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Day 11 of Our 31 Day Series of How Medicine Got It Wrong

A Long and Lively Look at the Leech: Languishing in Legends, Living in Laboratories, and Lovingly Applied for Healing

The use of medical leeches, or hirudotherapy, has a long history dating back thousands of years. Leeches were used by the ancient Egyptians, Greeks, and Romans, among other civilizations, to treat a variety of medical conditions.

In medieval Europe, leeches were commonly used by physicians as a way to balance the four humors (blood, phlegm, yellow bile, and black bile) and remove excess blood from the body. This was based on the theory that many illnesses were caused by an imbalance of the humors, and that bleeding could restore balance.

In the 19th century, leeches became even more popular as a medical treatment, particularly in France and England. They were used to treat a wide range of conditions, from headaches and hemorrhoids to tuberculosis and mental illness.

One of the most famous practitioners of hirudotherapy was Dr. François-Joseph-Victor Broussais, a French physician who believed that most illnesses were caused by inflammation in the body. He used leeches to remove blood and reduce inflammation, often applying dozens of leeches at a time to his patients.

However, the use of leeches as a medical treatment fell out of favor in the early 20th century with the development of modern medicine and the discovery of antibiotics. It wasn't until the 1980s that medical leeches began to be used again, primarily in the field of reconstructive surgery.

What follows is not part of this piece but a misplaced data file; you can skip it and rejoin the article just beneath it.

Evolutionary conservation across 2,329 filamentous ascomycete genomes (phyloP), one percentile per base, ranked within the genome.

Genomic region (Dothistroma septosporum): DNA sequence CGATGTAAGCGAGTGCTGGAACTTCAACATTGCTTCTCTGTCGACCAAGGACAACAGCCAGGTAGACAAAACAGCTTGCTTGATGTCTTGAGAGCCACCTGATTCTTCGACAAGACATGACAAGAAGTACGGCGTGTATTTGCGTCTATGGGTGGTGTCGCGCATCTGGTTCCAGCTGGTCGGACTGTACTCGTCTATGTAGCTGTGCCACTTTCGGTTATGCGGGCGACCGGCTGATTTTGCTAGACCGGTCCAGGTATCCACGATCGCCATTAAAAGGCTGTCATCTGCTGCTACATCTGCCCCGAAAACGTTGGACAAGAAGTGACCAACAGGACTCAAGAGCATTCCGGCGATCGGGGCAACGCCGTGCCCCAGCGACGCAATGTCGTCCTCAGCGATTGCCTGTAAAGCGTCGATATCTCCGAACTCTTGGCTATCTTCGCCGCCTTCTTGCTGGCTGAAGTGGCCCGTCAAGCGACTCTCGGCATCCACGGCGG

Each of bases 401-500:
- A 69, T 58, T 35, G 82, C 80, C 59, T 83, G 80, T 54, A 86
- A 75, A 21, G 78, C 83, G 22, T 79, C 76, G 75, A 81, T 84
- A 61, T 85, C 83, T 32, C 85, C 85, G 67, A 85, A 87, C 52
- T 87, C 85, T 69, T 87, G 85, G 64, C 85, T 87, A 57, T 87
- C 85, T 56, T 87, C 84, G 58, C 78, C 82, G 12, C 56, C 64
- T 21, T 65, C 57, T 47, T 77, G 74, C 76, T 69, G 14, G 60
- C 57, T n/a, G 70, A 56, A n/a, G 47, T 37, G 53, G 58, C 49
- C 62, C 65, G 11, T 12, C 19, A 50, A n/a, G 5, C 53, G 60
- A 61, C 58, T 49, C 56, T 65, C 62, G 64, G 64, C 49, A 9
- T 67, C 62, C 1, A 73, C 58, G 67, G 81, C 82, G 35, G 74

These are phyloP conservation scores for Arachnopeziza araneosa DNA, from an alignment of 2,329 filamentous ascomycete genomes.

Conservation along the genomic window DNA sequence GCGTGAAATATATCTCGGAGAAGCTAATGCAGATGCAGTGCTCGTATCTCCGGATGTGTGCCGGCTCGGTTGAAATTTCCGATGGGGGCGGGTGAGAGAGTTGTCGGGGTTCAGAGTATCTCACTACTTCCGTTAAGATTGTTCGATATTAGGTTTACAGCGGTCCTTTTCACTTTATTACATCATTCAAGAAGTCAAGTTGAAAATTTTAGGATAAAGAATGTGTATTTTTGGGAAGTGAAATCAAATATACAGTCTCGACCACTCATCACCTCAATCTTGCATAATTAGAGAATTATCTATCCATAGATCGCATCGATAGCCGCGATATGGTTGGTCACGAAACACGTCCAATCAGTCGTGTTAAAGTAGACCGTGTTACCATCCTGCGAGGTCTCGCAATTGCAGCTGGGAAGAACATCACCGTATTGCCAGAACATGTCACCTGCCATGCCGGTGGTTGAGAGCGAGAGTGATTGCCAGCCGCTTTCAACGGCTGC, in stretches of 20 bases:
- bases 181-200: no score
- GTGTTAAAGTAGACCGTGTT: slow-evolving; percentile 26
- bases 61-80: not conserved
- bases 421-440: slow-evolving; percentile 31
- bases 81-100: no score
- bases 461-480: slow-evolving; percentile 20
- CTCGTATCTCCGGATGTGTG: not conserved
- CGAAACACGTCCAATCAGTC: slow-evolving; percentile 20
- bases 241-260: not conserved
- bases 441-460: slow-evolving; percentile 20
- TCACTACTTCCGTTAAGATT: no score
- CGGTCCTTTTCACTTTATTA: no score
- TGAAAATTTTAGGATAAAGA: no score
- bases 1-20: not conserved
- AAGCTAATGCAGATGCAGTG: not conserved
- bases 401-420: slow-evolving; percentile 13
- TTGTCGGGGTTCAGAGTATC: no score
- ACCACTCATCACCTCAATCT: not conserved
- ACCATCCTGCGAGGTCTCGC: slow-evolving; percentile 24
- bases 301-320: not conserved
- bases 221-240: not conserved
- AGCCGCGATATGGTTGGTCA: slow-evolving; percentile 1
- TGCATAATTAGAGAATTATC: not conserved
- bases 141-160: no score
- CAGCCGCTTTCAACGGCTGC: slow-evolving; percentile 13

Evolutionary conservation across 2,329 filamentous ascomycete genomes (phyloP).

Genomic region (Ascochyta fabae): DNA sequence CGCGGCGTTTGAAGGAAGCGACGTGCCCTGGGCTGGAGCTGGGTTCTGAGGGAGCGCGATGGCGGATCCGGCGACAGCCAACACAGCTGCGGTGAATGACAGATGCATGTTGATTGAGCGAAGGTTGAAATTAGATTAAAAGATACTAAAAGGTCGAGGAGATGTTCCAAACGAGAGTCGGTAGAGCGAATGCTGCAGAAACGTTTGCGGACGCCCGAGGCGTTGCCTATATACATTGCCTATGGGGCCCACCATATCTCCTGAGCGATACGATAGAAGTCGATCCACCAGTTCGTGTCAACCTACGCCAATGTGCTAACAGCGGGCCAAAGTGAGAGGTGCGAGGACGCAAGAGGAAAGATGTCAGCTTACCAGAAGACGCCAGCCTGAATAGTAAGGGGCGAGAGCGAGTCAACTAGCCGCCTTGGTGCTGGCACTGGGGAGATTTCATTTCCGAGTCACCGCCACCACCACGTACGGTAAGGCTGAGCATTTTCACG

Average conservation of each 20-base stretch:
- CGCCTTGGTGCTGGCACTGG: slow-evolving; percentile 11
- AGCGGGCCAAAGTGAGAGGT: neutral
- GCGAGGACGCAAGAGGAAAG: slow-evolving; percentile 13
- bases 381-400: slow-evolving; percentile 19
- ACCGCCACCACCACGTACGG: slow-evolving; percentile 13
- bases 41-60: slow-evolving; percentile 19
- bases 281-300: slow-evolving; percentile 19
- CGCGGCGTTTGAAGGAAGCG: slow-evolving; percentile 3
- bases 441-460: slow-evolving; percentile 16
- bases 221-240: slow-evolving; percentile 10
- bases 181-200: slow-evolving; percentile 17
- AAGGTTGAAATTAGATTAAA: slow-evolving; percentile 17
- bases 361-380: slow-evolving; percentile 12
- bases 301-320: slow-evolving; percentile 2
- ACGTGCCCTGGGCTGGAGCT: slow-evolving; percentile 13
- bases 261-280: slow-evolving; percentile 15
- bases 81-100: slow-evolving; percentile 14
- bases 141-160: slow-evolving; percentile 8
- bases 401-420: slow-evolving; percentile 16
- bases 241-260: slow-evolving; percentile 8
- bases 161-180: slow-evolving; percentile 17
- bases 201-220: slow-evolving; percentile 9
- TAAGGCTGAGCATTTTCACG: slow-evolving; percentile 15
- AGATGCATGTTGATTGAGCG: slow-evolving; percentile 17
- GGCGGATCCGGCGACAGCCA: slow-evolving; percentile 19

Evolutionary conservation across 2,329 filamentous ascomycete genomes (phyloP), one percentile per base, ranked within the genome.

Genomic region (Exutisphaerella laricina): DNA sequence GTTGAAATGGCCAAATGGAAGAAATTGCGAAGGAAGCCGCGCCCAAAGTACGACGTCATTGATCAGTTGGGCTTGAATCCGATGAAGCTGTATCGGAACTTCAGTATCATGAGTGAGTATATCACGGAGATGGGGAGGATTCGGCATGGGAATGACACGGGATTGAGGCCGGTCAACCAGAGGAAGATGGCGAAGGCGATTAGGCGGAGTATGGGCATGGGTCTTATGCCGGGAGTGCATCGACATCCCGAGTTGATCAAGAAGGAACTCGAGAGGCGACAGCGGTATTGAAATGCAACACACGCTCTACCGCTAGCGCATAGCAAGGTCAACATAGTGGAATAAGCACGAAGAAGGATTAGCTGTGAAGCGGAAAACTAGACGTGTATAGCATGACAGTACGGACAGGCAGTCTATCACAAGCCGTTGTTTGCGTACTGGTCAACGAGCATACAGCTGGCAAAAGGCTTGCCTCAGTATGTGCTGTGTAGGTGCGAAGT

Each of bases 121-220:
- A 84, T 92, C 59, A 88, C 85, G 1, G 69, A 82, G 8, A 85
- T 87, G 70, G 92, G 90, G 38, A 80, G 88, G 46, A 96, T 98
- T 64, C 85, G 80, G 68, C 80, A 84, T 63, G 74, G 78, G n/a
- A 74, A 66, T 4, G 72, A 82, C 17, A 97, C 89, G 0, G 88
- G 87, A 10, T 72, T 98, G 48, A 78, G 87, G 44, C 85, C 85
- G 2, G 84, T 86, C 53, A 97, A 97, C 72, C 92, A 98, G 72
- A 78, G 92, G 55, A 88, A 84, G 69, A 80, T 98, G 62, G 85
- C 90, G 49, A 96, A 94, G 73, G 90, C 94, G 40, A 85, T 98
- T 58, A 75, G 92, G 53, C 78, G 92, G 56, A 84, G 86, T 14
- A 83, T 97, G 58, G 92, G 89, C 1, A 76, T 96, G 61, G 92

Today, leeches are used to help promote blood circulation and prevent blood clots in surgeries such as skin grafts and reattachment of fingers and toes. They can also be used to relieve the symptoms of certain medical conditions, such as arthritis and varicose veins.

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  1. Siddall, M. E., Minelli, A., & Boxshall, G. (Eds.). (2019). The leech book: A guide to the collection and identification of leeches (Hirudinea). Field Studies Council.

  2. Michalsen, A., Lüdtke, R., Cesur, O., Afra, D., Sleight, A. J., & Dobos, G. J. (2003). Effectiveness of leech therapy in women with symptomatic arthrosis of the first carpometacarpal joint: a randomized controlled trial. Journal of alternative and complementary medicine, 9(6), 847-855.

  3. Whitaker, I. S., Rao, J., Izadi, D., Butler, P. E., & Leach, P. (2004). Hirudo medicinalis and the plastic surgeon. British journal of plastic surgery, 57(4), 348-353.

  4. Caponetti, G. C., & Canzoneri, B. J. (2004). Historical review of the medical use of leeches. Journal of the American Podiatric Medical Association, 94(2), 188-191.

  5. Ernst, E. (2005). The efficacy of hirudotherapy: a systematic review and meta-analysis of clinical trials. International Journal of Clinical Practice, 59(3), 293-297.

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